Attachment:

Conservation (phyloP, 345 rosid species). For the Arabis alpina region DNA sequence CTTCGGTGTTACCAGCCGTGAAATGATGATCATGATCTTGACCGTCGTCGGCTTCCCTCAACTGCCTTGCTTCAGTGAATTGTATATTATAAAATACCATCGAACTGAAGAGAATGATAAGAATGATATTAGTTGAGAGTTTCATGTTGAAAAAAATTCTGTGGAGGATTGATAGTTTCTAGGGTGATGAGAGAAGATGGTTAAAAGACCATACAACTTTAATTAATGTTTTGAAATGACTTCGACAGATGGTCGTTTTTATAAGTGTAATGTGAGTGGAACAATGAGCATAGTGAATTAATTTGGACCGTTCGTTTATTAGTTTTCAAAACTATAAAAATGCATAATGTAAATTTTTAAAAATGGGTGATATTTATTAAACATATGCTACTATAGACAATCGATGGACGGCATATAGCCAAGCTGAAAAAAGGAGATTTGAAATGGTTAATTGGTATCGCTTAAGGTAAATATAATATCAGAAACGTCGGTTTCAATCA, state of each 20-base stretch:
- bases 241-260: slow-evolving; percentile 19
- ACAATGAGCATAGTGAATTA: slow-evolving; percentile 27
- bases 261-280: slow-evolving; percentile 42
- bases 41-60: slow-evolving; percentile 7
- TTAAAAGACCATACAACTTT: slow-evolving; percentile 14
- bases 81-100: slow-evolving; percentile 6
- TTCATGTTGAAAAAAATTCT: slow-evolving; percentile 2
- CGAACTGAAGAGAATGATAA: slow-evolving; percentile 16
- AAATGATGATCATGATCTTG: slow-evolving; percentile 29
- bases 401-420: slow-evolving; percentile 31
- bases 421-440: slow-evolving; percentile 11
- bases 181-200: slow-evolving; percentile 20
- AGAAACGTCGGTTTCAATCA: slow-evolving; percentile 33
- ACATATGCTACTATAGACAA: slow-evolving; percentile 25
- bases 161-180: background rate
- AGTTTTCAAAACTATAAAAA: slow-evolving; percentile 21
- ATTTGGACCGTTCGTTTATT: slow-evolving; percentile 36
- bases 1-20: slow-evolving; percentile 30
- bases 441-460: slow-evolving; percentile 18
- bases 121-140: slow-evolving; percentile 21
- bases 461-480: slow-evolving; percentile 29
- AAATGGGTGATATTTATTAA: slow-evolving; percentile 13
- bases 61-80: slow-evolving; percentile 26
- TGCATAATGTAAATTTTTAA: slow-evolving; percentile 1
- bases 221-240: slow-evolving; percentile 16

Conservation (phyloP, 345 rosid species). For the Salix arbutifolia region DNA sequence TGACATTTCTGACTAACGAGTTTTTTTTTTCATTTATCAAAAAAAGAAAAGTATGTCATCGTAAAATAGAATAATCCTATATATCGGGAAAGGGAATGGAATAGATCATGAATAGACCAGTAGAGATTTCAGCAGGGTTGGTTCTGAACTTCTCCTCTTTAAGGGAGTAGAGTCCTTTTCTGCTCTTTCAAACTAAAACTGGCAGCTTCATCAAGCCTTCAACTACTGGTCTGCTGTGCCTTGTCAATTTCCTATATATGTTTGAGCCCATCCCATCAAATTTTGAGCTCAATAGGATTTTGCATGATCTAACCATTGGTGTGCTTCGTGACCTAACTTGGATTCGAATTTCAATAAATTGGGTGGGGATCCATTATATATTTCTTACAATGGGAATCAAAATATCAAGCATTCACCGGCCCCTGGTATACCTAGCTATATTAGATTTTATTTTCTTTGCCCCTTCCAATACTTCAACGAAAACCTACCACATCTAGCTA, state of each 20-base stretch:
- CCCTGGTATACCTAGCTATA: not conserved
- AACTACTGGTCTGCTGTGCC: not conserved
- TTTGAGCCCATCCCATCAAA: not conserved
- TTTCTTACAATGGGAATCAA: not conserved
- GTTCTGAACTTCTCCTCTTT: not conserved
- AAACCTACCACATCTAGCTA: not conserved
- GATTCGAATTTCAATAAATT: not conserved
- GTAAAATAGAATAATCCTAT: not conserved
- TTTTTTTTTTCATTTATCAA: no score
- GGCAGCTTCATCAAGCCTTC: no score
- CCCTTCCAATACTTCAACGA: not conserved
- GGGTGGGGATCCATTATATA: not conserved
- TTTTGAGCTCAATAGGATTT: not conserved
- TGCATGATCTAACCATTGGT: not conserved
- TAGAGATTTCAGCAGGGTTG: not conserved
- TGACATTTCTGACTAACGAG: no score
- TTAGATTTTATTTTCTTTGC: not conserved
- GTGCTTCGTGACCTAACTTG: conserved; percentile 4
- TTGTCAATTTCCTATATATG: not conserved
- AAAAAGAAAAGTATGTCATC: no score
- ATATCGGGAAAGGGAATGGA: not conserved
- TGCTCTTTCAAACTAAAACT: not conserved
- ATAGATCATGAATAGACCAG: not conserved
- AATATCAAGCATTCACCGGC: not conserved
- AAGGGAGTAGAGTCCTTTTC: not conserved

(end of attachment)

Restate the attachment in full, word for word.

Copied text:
Conservation (phyloP, 345 rosid species). For the Arabis alpina region DNA sequence CTTCGGTGTTACCAGCCGTGAAATGATGATCATGATCTTGACCGTCGTCGGCTTCCCTCAACTGCCTTGCTTCAGTGAATTGTATATTATAAAATACCATCGAACTGAAGAGAATGATAAGAATGATATTAGTTGAGAGTTTCATGTTGAAAAAAATTCTGTGGAGGATTGATAGTTTCTAGGGTGATGAGAGAAGATGGTTAAAAGACCATACAACTTTAATTAATGTTTTGAAATGACTTCGACAGATGGTCGTTTTTATAAGTGTAATGTGAGTGGAACAATGAGCATAGTGAATTAATTTGGACCGTTCGTTTATTAGTTTTCAAAACTATAAAAATGCATAATGTAAATTTTTAAAAATGGGTGATATTTATTAAACATATGCTACTATAGACAATCGATGGACGGCATATAGCCAAGCTGAAAAAAGGAGATTTGAAATGGTTAATTGGTATCGCTTAAGGTAAATATAATATCAGAAACGTCGGTTTCAATCA, state of each 20-base stretch:
- bases 241-260: slow-evolving; percentile 19
- ACAATGAGCATAGTGAATTA: slow-evolving; percentile 27
- bases 261-280: slow-evolving; percentile 42
- bases 41-60: slow-evolving; percentile 7
- TTAAAAGACCATACAACTTT: slow-evolving; percentile 14
- bases 81-100: slow-evolving; percentile 6
- TTCATGTTGAAAAAAATTCT: slow-evolving; percentile 2
- CGAACTGAAGAGAATGATAA: slow-evolving; percentile 16
- AAATGATGATCATGATCTTG: slow-evolving; percentile 29
- bases 401-420: slow-evolving; percentile 31
- bases 421-440: slow-evolving; percentile 11
- bases 181-200: slow-evolving; percentile 20
- AGAAACGTCGGTTTCAATCA: slow-evolving; percentile 33
- ACATATGCTACTATAGACAA: slow-evolving; percentile 25
- bases 161-180: background rate
- AGTTTTCAAAACTATAAAAA: slow-evolving; percentile 21
- ATTTGGACCGTTCGTTTATT: slow-evolving; percentile 36
- bases 1-20: slow-evolving; percentile 30
- bases 441-460: slow-evolving; percentile 18
- bases 121-140: slow-evolving; percentile 21
- bases 461-480: slow-evolving; percentile 29
- AAATGGGTGATATTTATTAA: slow-evolving; percentile 13
- bases 61-80: slow-evolving; percentile 26
- TGCATAATGTAAATTTTTAA: slow-evolving; percentile 1
- bases 221-240: slow-evolving; percentile 16

Conservation (phyloP, 345 rosid species). For the Salix arbutifolia region DNA sequence TGACATTTCTGACTAACGAGTTTTTTTTTTCATTTATCAAAAAAAGAAAAGTATGTCATCGTAAAATAGAATAATCCTATATATCGGGAAAGGGAATGGAATAGATCATGAATAGACCAGTAGAGATTTCAGCAGGGTTGGTTCTGAACTTCTCCTCTTTAAGGGAGTAGAGTCCTTTTCTGCTCTTTCAAACTAAAACTGGCAGCTTCATCAAGCCTTCAACTACTGGTCTGCTGTGCCTTGTCAATTTCCTATATATGTTTGAGCCCATCCCATCAAATTTTGAGCTCAATAGGATTTTGCATGATCTAACCATTGGTGTGCTTCGTGACCTAACTTGGATTCGAATTTCAATAAATTGGGTGGGGATCCATTATATATTTCTTACAATGGGAATCAAAATATCAAGCATTCACCGGCCCCTGGTATACCTAGCTATATTAGATTTTATTTTCTTTGCCCCTTCCAATACTTCAACGAAAACCTACCACATCTAGCTA, state of each 20-base stretch:
- CCCTGGTATACCTAGCTATA: not conserved
- AACTACTGGTCTGCTGTGCC: not conserved
- TTTGAGCCCATCCCATCAAA: not conserved
- TTTCTTACAATGGGAATCAA: not conserved
- GTTCTGAACTTCTCCTCTTT: not conserved
- AAACCTACCACATCTAGCTA: not conserved
- GATTCGAATTTCAATAAATT: not conserved
- GTAAAATAGAATAATCCTAT: not conserved
- TTTTTTTTTTCATTTATCAA: no score
- GGCAGCTTCATCAAGCCTTC: no score
- CCCTTCCAATACTTCAACGA: not conserved
- GGGTGGGGATCCATTATATA: not conserved
- TTTTGAGCTCAATAGGATTT: not conserved
- TGCATGATCTAACCATTGGT: not conserved
- TAGAGATTTCAGCAGGGTTG: not conserved
- TGACATTTCTGACTAACGAG: no score
- TTAGATTTTATTTTCTTTGC: not conserved
- GTGCTTCGTGACCTAACTTG: conserved; percentile 4
- TTGTCAATTTCCTATATATG: not conserved
- AAAAAGAAAAGTATGTCATC: no score
- ATATCGGGAAAGGGAATGGA: not conserved
- TGCTCTTTCAAACTAAAACT: not conserved
- ATAGATCATGAATAGACCAG: not conserved
- AATATCAAGCATTCACCGGC: not conserved
- AAGGGAGTAGAGTCCTTTTC: not conserved